Wood floor installation techniques - remove carpet

Carpet Pad Removal

The next step was very time consuming, removing the carpet pad staples.  At first we tried using pliers, but this was a royal pain.  So I searched for online DIYer techniques and found a cool website that explained how to use a 5in1 painter tool for quick staple removal.

Wood Floor Installation Techniques - carpet staples

Check for Subfloor imprecations

While removing the carpet staples, we also checked for subfloor imperfections.  It is critical that your wood floor installation be done on top of ¾” minimum subfloor.  Any imperfections need to be addressed otherwise; your wood floors will squeak and not lay flat.  We got lucky.  There was the occasional screw that stuck up a bit and had to be tightened flush to the subfloor.  You may need to remove the screw, and install a new one, depending on how damaged the screw head is.

Baseboard Removal

Next up was baseboard removal.  This can be tricky, especially if you plan to reuse your baseboards.  Since we decided to purchase new 5” baseboards, we weren’t too concerned with destroying the baseboards.  However, there are several wood floor technique tips if you want to save your baseboards.  First, score the chalking with either your utility knife or your 5in1 painter’s tool (We are using a 5in1 painter tool in the image below).  Be careful not to mar either the wall or the baseboards, take your time.  Next, hammer the 5in1 painter’s tool between the baseboard and the wall and gently move the baseboard from the wall.  Next, use a crowbar, or similar tool and, placing a piece of wood between the crowbar and the wall, gently pull the baseboard from the wall.  If you are careful, you can reuse the baseboard.  You will need to remove the nails that remain in the baseboard and putty over the holes however.  The last baseboard step is to use your nail puller and remove any nails remaining in the wall.

Wood floor installation techniques - score baseboard

Clean the Debris

The final step was to sweep then vacuum all the dirt and debris left behind from your demo.  Afterall, you don’t want to lay new floors on a dirty subfloor.  We have a handy Ryobi battery-powered handheld vacuum that worked wonders getting between the wall and the floor.

RyobiVacuumWe worked late Wednesday night and had the two main rooms completely prepared, so Thursday morning we could start the wood floor installation.

You may be wondering why we didn’t prep our master bedroom. The simple answer was we needed a place to sleep.   So, the master bedroom was phase two, but more on that in Part Two of Wood Floor Installation Techniques.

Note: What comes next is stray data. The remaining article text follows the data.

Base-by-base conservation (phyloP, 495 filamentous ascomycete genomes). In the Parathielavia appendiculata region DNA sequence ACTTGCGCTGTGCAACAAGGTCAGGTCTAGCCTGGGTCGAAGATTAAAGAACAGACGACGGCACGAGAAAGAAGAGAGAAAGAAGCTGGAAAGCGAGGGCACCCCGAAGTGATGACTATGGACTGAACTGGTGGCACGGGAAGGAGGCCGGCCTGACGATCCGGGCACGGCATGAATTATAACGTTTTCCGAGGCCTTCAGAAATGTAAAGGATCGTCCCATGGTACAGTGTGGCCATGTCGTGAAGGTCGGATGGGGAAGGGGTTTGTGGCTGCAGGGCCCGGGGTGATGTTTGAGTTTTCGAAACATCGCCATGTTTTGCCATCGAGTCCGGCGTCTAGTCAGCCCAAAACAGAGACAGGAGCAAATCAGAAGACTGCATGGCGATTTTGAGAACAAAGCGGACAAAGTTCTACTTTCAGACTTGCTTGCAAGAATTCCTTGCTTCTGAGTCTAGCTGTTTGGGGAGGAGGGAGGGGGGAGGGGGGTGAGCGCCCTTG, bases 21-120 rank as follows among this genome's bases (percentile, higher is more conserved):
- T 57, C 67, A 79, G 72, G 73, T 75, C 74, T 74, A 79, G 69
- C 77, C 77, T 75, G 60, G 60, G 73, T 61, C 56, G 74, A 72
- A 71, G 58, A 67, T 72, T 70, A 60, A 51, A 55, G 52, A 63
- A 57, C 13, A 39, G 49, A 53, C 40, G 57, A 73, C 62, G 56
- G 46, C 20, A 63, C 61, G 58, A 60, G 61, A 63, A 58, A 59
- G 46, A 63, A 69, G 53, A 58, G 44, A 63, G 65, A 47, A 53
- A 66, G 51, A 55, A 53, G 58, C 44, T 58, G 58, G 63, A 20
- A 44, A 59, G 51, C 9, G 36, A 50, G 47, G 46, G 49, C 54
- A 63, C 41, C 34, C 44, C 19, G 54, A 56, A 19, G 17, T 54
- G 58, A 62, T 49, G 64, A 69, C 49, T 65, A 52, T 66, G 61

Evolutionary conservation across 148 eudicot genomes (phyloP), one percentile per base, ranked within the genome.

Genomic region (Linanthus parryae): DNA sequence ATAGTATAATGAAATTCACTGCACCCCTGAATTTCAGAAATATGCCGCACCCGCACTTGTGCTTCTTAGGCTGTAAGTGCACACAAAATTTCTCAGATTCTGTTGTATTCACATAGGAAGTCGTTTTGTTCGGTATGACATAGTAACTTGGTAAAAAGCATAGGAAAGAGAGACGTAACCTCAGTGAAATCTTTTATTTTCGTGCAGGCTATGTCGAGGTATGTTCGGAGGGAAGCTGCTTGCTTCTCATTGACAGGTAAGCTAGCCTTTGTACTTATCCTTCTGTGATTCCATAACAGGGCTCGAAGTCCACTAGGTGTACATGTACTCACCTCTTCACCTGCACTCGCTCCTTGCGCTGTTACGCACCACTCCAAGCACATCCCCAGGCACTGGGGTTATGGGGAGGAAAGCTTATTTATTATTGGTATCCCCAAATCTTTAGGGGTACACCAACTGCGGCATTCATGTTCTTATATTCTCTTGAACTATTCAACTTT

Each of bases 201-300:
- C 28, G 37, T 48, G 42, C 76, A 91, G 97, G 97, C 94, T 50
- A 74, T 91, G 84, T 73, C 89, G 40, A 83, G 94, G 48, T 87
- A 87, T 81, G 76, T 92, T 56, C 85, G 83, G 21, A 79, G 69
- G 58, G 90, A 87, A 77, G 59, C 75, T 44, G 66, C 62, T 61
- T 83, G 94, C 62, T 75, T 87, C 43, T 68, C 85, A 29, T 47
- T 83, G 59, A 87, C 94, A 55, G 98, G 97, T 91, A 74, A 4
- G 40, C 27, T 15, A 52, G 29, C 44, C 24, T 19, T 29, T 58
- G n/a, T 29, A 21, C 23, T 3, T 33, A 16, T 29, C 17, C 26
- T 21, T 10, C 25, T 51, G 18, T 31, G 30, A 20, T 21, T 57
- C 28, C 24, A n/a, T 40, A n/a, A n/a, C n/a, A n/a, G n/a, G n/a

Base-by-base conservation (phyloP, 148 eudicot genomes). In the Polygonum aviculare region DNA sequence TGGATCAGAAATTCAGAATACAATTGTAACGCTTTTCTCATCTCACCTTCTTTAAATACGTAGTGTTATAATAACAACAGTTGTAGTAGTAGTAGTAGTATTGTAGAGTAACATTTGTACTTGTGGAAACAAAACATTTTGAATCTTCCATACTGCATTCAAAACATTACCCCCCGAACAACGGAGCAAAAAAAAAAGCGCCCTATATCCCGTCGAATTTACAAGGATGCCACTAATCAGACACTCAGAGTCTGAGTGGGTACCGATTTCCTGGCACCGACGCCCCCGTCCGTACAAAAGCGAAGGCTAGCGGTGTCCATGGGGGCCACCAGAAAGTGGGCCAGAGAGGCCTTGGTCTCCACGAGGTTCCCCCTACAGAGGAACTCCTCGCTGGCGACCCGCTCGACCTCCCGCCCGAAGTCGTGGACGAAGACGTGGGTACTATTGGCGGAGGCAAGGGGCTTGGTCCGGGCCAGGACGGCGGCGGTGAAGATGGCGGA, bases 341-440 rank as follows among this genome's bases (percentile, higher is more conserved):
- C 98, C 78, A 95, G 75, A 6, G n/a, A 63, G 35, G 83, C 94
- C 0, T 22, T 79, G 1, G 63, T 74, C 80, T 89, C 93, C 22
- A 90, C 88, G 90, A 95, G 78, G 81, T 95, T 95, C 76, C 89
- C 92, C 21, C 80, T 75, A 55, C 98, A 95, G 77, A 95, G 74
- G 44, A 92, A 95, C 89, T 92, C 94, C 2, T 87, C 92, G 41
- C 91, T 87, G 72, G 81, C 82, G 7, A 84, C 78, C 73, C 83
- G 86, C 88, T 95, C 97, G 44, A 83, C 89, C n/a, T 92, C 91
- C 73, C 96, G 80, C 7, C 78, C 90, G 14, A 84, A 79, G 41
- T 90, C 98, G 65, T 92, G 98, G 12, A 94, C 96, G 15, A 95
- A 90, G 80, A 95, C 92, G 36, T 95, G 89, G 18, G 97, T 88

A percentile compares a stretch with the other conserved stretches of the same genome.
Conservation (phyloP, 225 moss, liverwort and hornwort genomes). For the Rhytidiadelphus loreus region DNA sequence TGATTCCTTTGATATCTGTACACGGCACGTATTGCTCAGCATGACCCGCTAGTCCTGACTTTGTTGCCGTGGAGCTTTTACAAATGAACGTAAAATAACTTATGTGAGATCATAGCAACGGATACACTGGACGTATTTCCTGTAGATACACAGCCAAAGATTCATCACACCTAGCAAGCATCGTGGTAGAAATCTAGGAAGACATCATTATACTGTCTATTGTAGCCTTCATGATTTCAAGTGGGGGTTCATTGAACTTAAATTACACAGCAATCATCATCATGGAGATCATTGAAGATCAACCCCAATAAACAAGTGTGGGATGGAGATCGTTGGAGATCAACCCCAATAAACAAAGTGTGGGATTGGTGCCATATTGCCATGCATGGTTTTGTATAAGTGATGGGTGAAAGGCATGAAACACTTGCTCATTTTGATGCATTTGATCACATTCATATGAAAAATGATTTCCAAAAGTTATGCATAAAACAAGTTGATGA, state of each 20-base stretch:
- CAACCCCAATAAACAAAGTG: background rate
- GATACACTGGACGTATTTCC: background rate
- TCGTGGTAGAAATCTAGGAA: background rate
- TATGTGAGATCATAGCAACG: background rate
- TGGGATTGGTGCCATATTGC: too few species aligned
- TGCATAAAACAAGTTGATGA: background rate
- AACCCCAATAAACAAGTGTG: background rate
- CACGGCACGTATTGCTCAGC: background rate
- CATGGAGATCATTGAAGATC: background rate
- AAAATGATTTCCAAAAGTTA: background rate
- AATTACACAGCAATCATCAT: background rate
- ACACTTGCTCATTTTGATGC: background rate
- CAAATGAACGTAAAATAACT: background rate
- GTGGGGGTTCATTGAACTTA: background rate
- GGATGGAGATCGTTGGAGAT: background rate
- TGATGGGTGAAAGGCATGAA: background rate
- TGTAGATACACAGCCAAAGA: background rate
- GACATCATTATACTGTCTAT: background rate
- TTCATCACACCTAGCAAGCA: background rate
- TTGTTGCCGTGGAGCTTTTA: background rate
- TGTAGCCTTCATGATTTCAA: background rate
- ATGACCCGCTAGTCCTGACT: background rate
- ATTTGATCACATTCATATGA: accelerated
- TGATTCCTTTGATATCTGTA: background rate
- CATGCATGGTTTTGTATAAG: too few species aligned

And finally, readers can also stop by Bob Vila nation and find other tips for installing wood floors


Update Using Spray Paint

Update using spray paint

Update Using Spray Paint

Why Buy It When You Can Make It!

Well, hello all you HELLO readers – I know it’s been awhile since my last post, so today we are going to ease back in by showing you how to update your old goods to new pretties, because my thought…Why buy it when you can make it – update using spray paint!

Update using spray paint
Spray old glass ware for new look

I have been cruising Pintrest and other awesome sites for great ways to update some old items in our home.  I hate buying things like door knobs when they all work, or lamps when they still turn on, or even old clear vases when then still hold items well and have nothing wrong with them.  So today, I am going to show you some projects from fellow bloggers who have done just that … updated their old items into new pretty ones. Hence the title, update using spray paint.

Update using Spray Paint
Old lamps from Goodwill go new again!

Spray paint these days is a remarkable tool.  I always keep about 20 cans in different colors on hand so I can change things up when I get tired of looking at them.  Rustoelum and Krylon are my two best cans!

Update using Spray paint  Update using Spray paint


Let’s look at our first project updated using spray paint.  Casa de Kemper shows on their blog how their old brass chandy goes black and beautiful with Spray paint.  Just look at the update they provided with minimal work!  Can you believe it’s the same chandy?